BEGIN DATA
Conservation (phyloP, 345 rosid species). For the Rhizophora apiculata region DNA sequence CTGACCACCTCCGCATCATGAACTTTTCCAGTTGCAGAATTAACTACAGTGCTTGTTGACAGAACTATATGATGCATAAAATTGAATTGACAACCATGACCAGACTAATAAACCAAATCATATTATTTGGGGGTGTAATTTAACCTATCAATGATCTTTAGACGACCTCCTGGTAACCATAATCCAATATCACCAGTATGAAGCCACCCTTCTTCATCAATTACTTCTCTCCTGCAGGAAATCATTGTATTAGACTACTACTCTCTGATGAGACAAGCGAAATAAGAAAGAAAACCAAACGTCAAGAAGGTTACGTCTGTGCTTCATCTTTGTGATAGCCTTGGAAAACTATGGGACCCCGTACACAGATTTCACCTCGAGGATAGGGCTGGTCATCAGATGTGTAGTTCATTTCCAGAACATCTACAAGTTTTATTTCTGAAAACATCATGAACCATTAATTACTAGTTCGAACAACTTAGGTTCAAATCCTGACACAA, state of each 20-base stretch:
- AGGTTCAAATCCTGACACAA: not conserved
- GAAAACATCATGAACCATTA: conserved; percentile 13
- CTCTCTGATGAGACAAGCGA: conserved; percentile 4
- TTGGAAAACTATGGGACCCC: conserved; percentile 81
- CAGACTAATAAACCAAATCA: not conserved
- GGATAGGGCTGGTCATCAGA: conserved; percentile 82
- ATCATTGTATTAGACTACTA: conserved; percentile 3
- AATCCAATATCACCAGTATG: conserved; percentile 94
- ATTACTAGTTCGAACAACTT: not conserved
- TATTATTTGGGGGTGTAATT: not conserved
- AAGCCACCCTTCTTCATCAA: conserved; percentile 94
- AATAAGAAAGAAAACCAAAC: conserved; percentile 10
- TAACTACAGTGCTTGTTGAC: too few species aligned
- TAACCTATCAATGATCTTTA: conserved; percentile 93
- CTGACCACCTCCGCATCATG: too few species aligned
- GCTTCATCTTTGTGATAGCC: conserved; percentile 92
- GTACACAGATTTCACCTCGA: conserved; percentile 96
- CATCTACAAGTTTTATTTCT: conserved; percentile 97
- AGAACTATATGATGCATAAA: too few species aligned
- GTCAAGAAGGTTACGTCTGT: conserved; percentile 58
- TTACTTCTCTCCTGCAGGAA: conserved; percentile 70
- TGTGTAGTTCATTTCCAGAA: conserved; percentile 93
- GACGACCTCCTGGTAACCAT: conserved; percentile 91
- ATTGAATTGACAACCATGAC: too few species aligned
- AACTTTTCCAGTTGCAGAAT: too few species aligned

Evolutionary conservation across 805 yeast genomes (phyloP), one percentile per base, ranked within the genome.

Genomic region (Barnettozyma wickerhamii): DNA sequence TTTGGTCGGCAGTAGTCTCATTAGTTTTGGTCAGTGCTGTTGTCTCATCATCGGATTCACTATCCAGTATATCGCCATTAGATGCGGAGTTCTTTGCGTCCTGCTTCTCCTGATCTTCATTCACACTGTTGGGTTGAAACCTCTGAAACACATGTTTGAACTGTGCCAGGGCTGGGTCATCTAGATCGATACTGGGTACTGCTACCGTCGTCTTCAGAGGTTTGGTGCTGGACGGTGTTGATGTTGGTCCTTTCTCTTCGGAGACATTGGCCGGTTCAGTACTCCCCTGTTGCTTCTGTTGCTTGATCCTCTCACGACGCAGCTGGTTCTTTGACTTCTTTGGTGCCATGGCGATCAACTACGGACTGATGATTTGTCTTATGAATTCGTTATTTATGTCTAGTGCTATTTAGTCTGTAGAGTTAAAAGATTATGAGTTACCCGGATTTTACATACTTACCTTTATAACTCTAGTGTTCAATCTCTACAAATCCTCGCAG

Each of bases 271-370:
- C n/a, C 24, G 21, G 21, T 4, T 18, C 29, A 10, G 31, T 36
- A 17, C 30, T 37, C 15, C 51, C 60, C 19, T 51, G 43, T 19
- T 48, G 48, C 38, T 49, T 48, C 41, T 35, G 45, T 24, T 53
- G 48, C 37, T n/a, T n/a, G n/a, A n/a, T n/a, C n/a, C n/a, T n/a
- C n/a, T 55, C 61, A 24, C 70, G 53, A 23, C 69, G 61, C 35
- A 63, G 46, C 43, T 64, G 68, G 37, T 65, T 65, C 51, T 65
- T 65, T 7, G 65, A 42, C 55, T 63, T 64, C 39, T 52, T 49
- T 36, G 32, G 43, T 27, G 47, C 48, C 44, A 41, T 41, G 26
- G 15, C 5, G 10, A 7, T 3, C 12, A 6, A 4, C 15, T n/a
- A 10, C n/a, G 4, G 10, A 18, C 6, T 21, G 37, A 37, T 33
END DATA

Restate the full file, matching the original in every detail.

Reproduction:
Conservation (phyloP, 345 rosid species). For the Rhizophora apiculata region DNA sequence CTGACCACCTCCGCATCATGAACTTTTCCAGTTGCAGAATTAACTACAGTGCTTGTTGACAGAACTATATGATGCATAAAATTGAATTGACAACCATGACCAGACTAATAAACCAAATCATATTATTTGGGGGTGTAATTTAACCTATCAATGATCTTTAGACGACCTCCTGGTAACCATAATCCAATATCACCAGTATGAAGCCACCCTTCTTCATCAATTACTTCTCTCCTGCAGGAAATCATTGTATTAGACTACTACTCTCTGATGAGACAAGCGAAATAAGAAAGAAAACCAAACGTCAAGAAGGTTACGTCTGTGCTTCATCTTTGTGATAGCCTTGGAAAACTATGGGACCCCGTACACAGATTTCACCTCGAGGATAGGGCTGGTCATCAGATGTGTAGTTCATTTCCAGAACATCTACAAGTTTTATTTCTGAAAACATCATGAACCATTAATTACTAGTTCGAACAACTTAGGTTCAAATCCTGACACAA, state of each 20-base stretch:
- AGGTTCAAATCCTGACACAA: not conserved
- GAAAACATCATGAACCATTA: conserved; percentile 13
- CTCTCTGATGAGACAAGCGA: conserved; percentile 4
- TTGGAAAACTATGGGACCCC: conserved; percentile 81
- CAGACTAATAAACCAAATCA: not conserved
- GGATAGGGCTGGTCATCAGA: conserved; percentile 82
- ATCATTGTATTAGACTACTA: conserved; percentile 3
- AATCCAATATCACCAGTATG: conserved; percentile 94
- ATTACTAGTTCGAACAACTT: not conserved
- TATTATTTGGGGGTGTAATT: not conserved
- AAGCCACCCTTCTTCATCAA: conserved; percentile 94
- AATAAGAAAGAAAACCAAAC: conserved; percentile 10
- TAACTACAGTGCTTGTTGAC: too few species aligned
- TAACCTATCAATGATCTTTA: conserved; percentile 93
- CTGACCACCTCCGCATCATG: too few species aligned
- GCTTCATCTTTGTGATAGCC: conserved; percentile 92
- GTACACAGATTTCACCTCGA: conserved; percentile 96
- CATCTACAAGTTTTATTTCT: conserved; percentile 97
- AGAACTATATGATGCATAAA: too few species aligned
- GTCAAGAAGGTTACGTCTGT: conserved; percentile 58
- TTACTTCTCTCCTGCAGGAA: conserved; percentile 70
- TGTGTAGTTCATTTCCAGAA: conserved; percentile 93
- GACGACCTCCTGGTAACCAT: conserved; percentile 91
- ATTGAATTGACAACCATGAC: too few species aligned
- AACTTTTCCAGTTGCAGAAT: too few species aligned

Evolutionary conservation across 805 yeast genomes (phyloP), one percentile per base, ranked within the genome.

Genomic region (Barnettozyma wickerhamii): DNA sequence TTTGGTCGGCAGTAGTCTCATTAGTTTTGGTCAGTGCTGTTGTCTCATCATCGGATTCACTATCCAGTATATCGCCATTAGATGCGGAGTTCTTTGCGTCCTGCTTCTCCTGATCTTCATTCACACTGTTGGGTTGAAACCTCTGAAACACATGTTTGAACTGTGCCAGGGCTGGGTCATCTAGATCGATACTGGGTACTGCTACCGTCGTCTTCAGAGGTTTGGTGCTGGACGGTGTTGATGTTGGTCCTTTCTCTTCGGAGACATTGGCCGGTTCAGTACTCCCCTGTTGCTTCTGTTGCTTGATCCTCTCACGACGCAGCTGGTTCTTTGACTTCTTTGGTGCCATGGCGATCAACTACGGACTGATGATTTGTCTTATGAATTCGTTATTTATGTCTAGTGCTATTTAGTCTGTAGAGTTAAAAGATTATGAGTTACCCGGATTTTACATACTTACCTTTATAACTCTAGTGTTCAATCTCTACAAATCCTCGCAG

Each of bases 271-370:
- C n/a, C 24, G 21, G 21, T 4, T 18, C 29, A 10, G 31, T 36
- A 17, C 30, T 37, C 15, C 51, C 60, C 19, T 51, G 43, T 19
- T 48, G 48, C 38, T 49, T 48, C 41, T 35, G 45, T 24, T 53
- G 48, C 37, T n/a, T n/a, G n/a, A n/a, T n/a, C n/a, C n/a, T n/a
- C n/a, T 55, C 61, A 24, C 70, G 53, A 23, C 69, G 61, C 35
- A 63, G 46, C 43, T 64, G 68, G 37, T 65, T 65, C 51, T 65
- T 65, T 7, G 65, A 42, C 55, T 63, T 64, C 39, T 52, T 49
- T 36, G 32, G 43, T 27, G 47, C 48, C 44, A 41, T 41, G 26
- G 15, C 5, G 10, A 7, T 3, C 12, A 6, A 4, C 15, T n/a
- A 10, C n/a, G 4, G 10, A 18, C 6, T 21, G 37, A 37, T 33